Richard Ali, BASC chief executive, tells Helena Venables how his first three years have gone as the boss of Britain’s biggest shooting organisation.
Richard Ali was interviewed in the April 2016 issue of Shooting Gazette.
Shooting Gazette: What have been BASC’s major achievements over the three years you have been in the hot seat?
Richard Ali: “We’ve had a great deal of success but of course there is still a lot to do. Our major achievements have been to improve how BASC works and what it does, improve how we work with other shooting and countryside organisations, and improve how we work with organisations beyond the immediate sphere of shooting.
“That may sound dull but it is vitally important and I’m proud we now have a partnership agreement with Natural England and proud of our work with Scottish Natural Heritage, with the Northern Ireland Environment Agency and with Natural Resources Wales. This better way of working with others means we can be proactive rather than reactive, which is key.
“The big point to remember is that BASC and shooting itself do not operate in a bubble. There is a whole society, economy and environment out there with their own challenges and, as change is constant, we must be alert to anything that happens that could impact on shooting.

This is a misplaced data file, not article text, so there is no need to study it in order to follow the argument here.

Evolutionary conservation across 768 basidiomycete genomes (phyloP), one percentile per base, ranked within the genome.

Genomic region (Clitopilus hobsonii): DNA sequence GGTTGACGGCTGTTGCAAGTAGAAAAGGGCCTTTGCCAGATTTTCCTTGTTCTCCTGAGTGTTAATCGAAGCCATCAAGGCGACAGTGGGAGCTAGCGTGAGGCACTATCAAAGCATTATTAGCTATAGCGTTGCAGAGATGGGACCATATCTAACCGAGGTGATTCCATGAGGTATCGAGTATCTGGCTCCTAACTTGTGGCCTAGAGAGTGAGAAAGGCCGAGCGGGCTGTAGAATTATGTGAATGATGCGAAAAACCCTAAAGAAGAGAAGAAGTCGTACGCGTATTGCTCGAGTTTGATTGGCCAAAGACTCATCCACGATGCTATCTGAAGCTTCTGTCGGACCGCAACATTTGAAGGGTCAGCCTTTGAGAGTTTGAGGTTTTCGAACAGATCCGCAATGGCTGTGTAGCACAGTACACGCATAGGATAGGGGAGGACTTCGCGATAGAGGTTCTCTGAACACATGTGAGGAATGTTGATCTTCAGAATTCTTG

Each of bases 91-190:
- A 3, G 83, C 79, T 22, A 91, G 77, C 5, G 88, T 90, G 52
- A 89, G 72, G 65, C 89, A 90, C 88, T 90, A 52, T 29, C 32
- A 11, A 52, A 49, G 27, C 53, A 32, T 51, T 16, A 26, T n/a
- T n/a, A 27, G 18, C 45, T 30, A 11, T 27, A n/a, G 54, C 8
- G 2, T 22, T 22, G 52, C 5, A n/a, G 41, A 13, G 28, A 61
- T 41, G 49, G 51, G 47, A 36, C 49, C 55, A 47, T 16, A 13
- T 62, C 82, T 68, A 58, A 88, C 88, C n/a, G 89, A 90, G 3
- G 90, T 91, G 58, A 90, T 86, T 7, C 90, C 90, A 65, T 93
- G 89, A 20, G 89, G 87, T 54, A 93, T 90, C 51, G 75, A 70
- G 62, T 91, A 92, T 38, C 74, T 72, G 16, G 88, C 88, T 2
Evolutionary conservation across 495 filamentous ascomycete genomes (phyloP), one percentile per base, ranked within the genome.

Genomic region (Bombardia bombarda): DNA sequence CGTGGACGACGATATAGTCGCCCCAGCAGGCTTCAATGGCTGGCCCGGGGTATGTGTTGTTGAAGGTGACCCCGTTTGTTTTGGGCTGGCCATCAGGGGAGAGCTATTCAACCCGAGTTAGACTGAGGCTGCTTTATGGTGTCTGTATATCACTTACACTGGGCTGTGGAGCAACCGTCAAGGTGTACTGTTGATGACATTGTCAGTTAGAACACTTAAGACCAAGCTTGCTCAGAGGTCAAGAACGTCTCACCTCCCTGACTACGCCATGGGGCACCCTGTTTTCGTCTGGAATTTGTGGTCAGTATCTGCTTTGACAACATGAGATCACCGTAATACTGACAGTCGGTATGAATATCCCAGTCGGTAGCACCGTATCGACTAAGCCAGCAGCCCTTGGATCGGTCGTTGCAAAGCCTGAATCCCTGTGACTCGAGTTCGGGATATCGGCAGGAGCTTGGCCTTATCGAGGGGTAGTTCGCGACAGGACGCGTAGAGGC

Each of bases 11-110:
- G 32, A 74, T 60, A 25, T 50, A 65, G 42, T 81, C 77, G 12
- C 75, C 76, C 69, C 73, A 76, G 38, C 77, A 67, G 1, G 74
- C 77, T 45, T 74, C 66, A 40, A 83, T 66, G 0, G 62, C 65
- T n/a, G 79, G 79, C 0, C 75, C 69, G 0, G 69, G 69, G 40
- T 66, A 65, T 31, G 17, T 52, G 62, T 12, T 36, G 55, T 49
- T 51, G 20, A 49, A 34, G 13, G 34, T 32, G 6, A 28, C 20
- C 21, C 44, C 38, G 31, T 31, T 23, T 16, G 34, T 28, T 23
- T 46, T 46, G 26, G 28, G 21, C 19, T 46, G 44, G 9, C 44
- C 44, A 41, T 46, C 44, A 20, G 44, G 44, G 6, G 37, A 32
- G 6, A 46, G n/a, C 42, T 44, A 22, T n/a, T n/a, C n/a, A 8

“What I’d like to get over is that while BASC has achieved visible things such as firearms legal insurance, our proposal on 10-year licence fees, our work on grouse moors, our Young Shots programme, Green Shoots and so on, much of what we do goes way beyond flag waving from the sidelines. It’s about building long-term relationships, giving clear, factual explanations of what shooting is about and its benefits – socially, environmentally, economically – and highlighting prejudice and ignorance. Our goal is to make shooting part of the everyday.”
Shooting Gazette: Where are you with the ongoing internal reorganisation you started in your first year?
Richard Ali: “The first thing I did when I arrived was perform a country and regional review and that has resulted in BASC’s elected council putting more boots on the ground in the regions. An internal reorganisation was then designed to do things better for our members. For example, knocking down silos so departments interact and communicate better. If we’re going to manage how we do things better we need to talk to each other more, and this is not just relevant to BASC but to all organisations.
“People can get used to focusing on their immediate job, which means things can be missed, so we have moved staff around to encourage individuals and departments to work more closely with each other. This means we are able to identify threats and opportunities earlier. I do feel we now have the right structure to do the work we have to do as efficiently and effectively as possible, but change may come down the track and that may mean we will have to adjust again.”
Shooting Gazette: You’ve explained that relationships with other shooting/ countryside organisations are very positive. What about relationships with organisations such as the RSPB or the Wildfowl and Wetlands Trust?